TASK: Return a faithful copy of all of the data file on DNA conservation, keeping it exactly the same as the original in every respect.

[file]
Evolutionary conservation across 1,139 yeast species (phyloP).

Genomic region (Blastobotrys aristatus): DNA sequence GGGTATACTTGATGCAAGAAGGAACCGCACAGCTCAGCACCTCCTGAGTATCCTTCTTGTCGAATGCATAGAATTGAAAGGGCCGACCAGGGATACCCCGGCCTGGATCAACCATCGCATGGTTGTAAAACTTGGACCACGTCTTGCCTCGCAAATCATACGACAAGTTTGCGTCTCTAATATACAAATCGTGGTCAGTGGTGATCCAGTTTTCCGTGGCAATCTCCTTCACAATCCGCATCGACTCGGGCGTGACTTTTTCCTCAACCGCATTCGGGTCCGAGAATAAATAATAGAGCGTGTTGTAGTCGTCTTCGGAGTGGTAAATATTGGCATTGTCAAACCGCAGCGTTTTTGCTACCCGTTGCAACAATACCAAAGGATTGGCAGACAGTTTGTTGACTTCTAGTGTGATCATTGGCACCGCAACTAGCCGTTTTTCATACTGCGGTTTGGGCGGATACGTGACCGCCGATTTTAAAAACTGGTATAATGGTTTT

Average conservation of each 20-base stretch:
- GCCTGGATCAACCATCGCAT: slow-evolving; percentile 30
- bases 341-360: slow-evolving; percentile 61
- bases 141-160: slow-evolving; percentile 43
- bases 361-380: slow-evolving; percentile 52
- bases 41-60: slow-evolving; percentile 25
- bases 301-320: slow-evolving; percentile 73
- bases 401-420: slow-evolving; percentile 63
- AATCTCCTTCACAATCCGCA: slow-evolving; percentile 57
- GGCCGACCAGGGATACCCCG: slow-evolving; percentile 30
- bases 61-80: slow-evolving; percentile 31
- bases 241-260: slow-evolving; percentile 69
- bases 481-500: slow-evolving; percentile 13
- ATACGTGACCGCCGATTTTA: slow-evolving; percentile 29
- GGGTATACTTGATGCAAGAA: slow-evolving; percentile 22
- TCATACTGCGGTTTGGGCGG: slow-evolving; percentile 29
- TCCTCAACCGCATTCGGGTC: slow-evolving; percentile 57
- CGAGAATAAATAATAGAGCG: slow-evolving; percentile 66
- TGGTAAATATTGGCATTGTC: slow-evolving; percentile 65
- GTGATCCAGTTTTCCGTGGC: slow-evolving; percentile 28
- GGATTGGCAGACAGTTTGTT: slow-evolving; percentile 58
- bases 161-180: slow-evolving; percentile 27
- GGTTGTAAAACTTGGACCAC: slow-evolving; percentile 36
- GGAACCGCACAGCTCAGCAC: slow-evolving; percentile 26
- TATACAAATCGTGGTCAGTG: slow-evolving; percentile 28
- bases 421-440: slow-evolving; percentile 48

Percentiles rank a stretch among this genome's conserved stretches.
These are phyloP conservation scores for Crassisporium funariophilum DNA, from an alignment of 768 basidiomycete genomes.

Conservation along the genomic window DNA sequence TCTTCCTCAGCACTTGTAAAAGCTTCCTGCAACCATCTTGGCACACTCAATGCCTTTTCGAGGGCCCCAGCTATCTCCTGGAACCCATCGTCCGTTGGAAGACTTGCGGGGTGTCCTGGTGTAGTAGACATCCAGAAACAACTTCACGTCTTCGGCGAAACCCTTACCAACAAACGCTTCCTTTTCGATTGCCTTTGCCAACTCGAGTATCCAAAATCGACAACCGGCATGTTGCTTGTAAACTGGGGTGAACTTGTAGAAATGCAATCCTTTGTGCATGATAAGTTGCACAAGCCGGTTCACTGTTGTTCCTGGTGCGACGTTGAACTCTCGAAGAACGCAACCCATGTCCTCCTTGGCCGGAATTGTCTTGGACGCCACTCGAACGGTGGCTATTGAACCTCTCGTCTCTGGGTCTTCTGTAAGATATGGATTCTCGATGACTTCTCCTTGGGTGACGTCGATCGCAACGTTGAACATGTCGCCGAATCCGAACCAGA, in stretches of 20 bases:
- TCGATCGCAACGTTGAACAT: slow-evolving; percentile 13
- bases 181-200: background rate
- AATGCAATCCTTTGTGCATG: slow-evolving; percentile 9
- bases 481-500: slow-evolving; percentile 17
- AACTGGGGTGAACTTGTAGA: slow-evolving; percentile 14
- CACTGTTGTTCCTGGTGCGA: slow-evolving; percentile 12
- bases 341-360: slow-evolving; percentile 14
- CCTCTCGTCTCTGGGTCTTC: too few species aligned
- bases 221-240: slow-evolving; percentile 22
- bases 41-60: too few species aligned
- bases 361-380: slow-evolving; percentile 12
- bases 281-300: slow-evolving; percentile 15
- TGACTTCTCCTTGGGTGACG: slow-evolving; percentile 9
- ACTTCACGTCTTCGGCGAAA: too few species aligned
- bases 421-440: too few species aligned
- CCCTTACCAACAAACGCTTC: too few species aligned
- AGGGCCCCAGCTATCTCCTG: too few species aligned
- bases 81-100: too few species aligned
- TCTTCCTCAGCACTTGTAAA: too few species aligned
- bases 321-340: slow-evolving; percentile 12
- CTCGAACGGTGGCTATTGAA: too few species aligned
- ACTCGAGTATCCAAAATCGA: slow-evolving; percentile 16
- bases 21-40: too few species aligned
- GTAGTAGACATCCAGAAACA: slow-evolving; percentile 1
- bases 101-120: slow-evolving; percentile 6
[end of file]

Evolutionary conservation across 1,139 yeast species (phyloP).

Genomic region (Blastobotrys aristatus): DNA sequence GGGTATACTTGATGCAAGAAGGAACCGCACAGCTCAGCACCTCCTGAGTATCCTTCTTGTCGAATGCATAGAATTGAAAGGGCCGACCAGGGATACCCCGGCCTGGATCAACCATCGCATGGTTGTAAAACTTGGACCACGTCTTGCCTCGCAAATCATACGACAAGTTTGCGTCTCTAATATACAAATCGTGGTCAGTGGTGATCCAGTTTTCCGTGGCAATCTCCTTCACAATCCGCATCGACTCGGGCGTGACTTTTTCCTCAACCGCATTCGGGTCCGAGAATAAATAATAGAGCGTGTTGTAGTCGTCTTCGGAGTGGTAAATATTGGCATTGTCAAACCGCAGCGTTTTTGCTACCCGTTGCAACAATACCAAAGGATTGGCAGACAGTTTGTTGACTTCTAGTGTGATCATTGGCACCGCAACTAGCCGTTTTTCATACTGCGGTTTGGGCGGATACGTGACCGCCGATTTTAAAAACTGGTATAATGGTTTT

Average conservation of each 20-base stretch:
- GCCTGGATCAACCATCGCAT: slow-evolving; percentile 30
- bases 341-360: slow-evolving; percentile 61
- bases 141-160: slow-evolving; percentile 43
- bases 361-380: slow-evolving; percentile 52
- bases 41-60: slow-evolving; percentile 25
- bases 301-320: slow-evolving; percentile 73
- bases 401-420: slow-evolving; percentile 63
- AATCTCCTTCACAATCCGCA: slow-evolving; percentile 57
- GGCCGACCAGGGATACCCCG: slow-evolving; percentile 30
- bases 61-80: slow-evolving; percentile 31
- bases 241-260: slow-evolving; percentile 69
- bases 481-500: slow-evolving; percentile 13
- ATACGTGACCGCCGATTTTA: slow-evolving; percentile 29
- GGGTATACTTGATGCAAGAA: slow-evolving; percentile 22
- TCATACTGCGGTTTGGGCGG: slow-evolving; percentile 29
- TCCTCAACCGCATTCGGGTC: slow-evolving; percentile 57
- CGAGAATAAATAATAGAGCG: slow-evolving; percentile 66
- TGGTAAATATTGGCATTGTC: slow-evolving; percentile 65
- GTGATCCAGTTTTCCGTGGC: slow-evolving; percentile 28
- GGATTGGCAGACAGTTTGTT: slow-evolving; percentile 58
- bases 161-180: slow-evolving; percentile 27
- GGTTGTAAAACTTGGACCAC: slow-evolving; percentile 36
- GGAACCGCACAGCTCAGCAC: slow-evolving; percentile 26
- TATACAAATCGTGGTCAGTG: slow-evolving; percentile 28
- bases 421-440: slow-evolving; percentile 48

Percentiles rank a stretch among this genome's conserved stretches.
These are phyloP conservation scores for Crassisporium funariophilum DNA, from an alignment of 768 basidiomycete genomes.

Conservation along the genomic window DNA sequence TCTTCCTCAGCACTTGTAAAAGCTTCCTGCAACCATCTTGGCACACTCAATGCCTTTTCGAGGGCCCCAGCTATCTCCTGGAACCCATCGTCCGTTGGAAGACTTGCGGGGTGTCCTGGTGTAGTAGACATCCAGAAACAACTTCACGTCTTCGGCGAAACCCTTACCAACAAACGCTTCCTTTTCGATTGCCTTTGCCAACTCGAGTATCCAAAATCGACAACCGGCATGTTGCTTGTAAACTGGGGTGAACTTGTAGAAATGCAATCCTTTGTGCATGATAAGTTGCACAAGCCGGTTCACTGTTGTTCCTGGTGCGACGTTGAACTCTCGAAGAACGCAACCCATGTCCTCCTTGGCCGGAATTGTCTTGGACGCCACTCGAACGGTGGCTATTGAACCTCTCGTCTCTGGGTCTTCTGTAAGATATGGATTCTCGATGACTTCTCCTTGGGTGACGTCGATCGCAACGTTGAACATGTCGCCGAATCCGAACCAGA, in stretches of 20 bases:
- TCGATCGCAACGTTGAACAT: slow-evolving; percentile 13
- bases 181-200: background rate
- AATGCAATCCTTTGTGCATG: slow-evolving; percentile 9
- bases 481-500: slow-evolving; percentile 17
- AACTGGGGTGAACTTGTAGA: slow-evolving; percentile 14
- CACTGTTGTTCCTGGTGCGA: slow-evolving; percentile 12
- bases 341-360: slow-evolving; percentile 14
- CCTCTCGTCTCTGGGTCTTC: too few species aligned
- bases 221-240: slow-evolving; percentile 22
- bases 41-60: too few species aligned
- bases 361-380: slow-evolving; percentile 12
- bases 281-300: slow-evolving; percentile 15
- TGACTTCTCCTTGGGTGACG: slow-evolving; percentile 9
- ACTTCACGTCTTCGGCGAAA: too few species aligned
- bases 421-440: too few species aligned
- CCCTTACCAACAAACGCTTC: too few species aligned
- AGGGCCCCAGCTATCTCCTG: too few species aligned
- bases 81-100: too few species aligned
- TCTTCCTCAGCACTTGTAAA: too few species aligned
- bases 321-340: slow-evolving; percentile 12
- CTCGAACGGTGGCTATTGAA: too few species aligned
- ACTCGAGTATCCAAAATCGA: slow-evolving; percentile 16
- bases 21-40: too few species aligned
- GTAGTAGACATCCAGAAACA: slow-evolving; percentile 1
- bases 101-120: slow-evolving; percentile 6